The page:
The American news media, over the last couple of decades, typically shows a very dualistic image of the Kurdish people. They are either ruthless fighters (whether US allies or “terrorists”), or victims of brutal genocide (at the hand of Saddam Hussein, in 1988). It takes some digging beyond recent journalism to unearth the story of the Kurds, since history is sadly often written by the colonizer rather than the colonized.
Emily McGuire wanted to excavate the ingredients to the Kurdsʼ hard-earned autonomy in Northern Syria-a feminist, radically democratic autonomy, enmeshed with Syriaʼs ongoing proxy wars while resisting fascism just a few miles to the North in Turkey. Many of the events that seemed most pivotal to Kurdish resistance in Turkey and the development of Rojava (NES) in Syria did not fit the fighter/victim binary of the Kurds shown in Western media; and they bore very little resemblance to the glorious leftist fantasy of a militant Vanguard party.
Most of the events on this timeline are centered around local & parliamentary elections, alternative (Kurdish language) media and publishing, and ordinary people organizing and engaging in civil disobedience. For decades, ordinary people resisted homogenization into the dominant culture of the nation-state, while forcing a series of tipping points. It certainly didnʼt hurt to be allied with the Kurdistan Workerʼs Party (PKK), but the importance of a broad popular base engaged in activism and electoral politics must be highlighted.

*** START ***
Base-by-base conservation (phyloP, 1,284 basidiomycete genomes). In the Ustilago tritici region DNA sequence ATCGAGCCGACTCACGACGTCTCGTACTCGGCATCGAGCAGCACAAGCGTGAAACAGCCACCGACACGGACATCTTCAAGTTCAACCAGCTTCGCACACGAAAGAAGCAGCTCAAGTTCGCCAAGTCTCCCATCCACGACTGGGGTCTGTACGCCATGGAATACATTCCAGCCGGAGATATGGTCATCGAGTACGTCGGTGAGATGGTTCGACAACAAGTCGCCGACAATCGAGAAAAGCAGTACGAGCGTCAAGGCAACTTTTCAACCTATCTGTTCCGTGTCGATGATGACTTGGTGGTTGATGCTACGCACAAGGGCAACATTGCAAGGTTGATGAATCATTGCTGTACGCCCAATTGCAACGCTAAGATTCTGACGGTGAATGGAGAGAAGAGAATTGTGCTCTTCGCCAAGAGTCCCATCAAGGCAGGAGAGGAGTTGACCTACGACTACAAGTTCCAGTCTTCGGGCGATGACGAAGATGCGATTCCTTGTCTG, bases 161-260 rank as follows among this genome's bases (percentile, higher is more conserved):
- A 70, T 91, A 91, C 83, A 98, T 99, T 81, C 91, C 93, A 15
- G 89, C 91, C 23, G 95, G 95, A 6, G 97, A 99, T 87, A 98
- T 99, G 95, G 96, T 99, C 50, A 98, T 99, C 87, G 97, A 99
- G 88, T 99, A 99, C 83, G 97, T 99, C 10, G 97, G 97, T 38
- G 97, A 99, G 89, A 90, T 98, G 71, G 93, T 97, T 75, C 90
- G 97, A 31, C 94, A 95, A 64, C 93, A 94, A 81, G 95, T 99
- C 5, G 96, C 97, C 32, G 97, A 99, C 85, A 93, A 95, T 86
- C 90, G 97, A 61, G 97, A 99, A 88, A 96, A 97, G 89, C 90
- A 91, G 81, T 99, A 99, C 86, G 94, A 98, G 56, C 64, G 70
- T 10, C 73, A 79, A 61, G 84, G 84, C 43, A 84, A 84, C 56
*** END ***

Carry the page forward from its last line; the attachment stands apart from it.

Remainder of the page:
It became clear, as the author researched, that radical democracy and mass engagement in the political process were valued close to the heart of Kurdish life in Turkey long before the inception of Rojava. The legacy of the pro-Kurdish left in Syria and Turkey is one refreshingly uninhibited by sectarianism, and unhindered by the false dichotomy of reform versus revolution.
Photo credit: Emily McGuire timeline document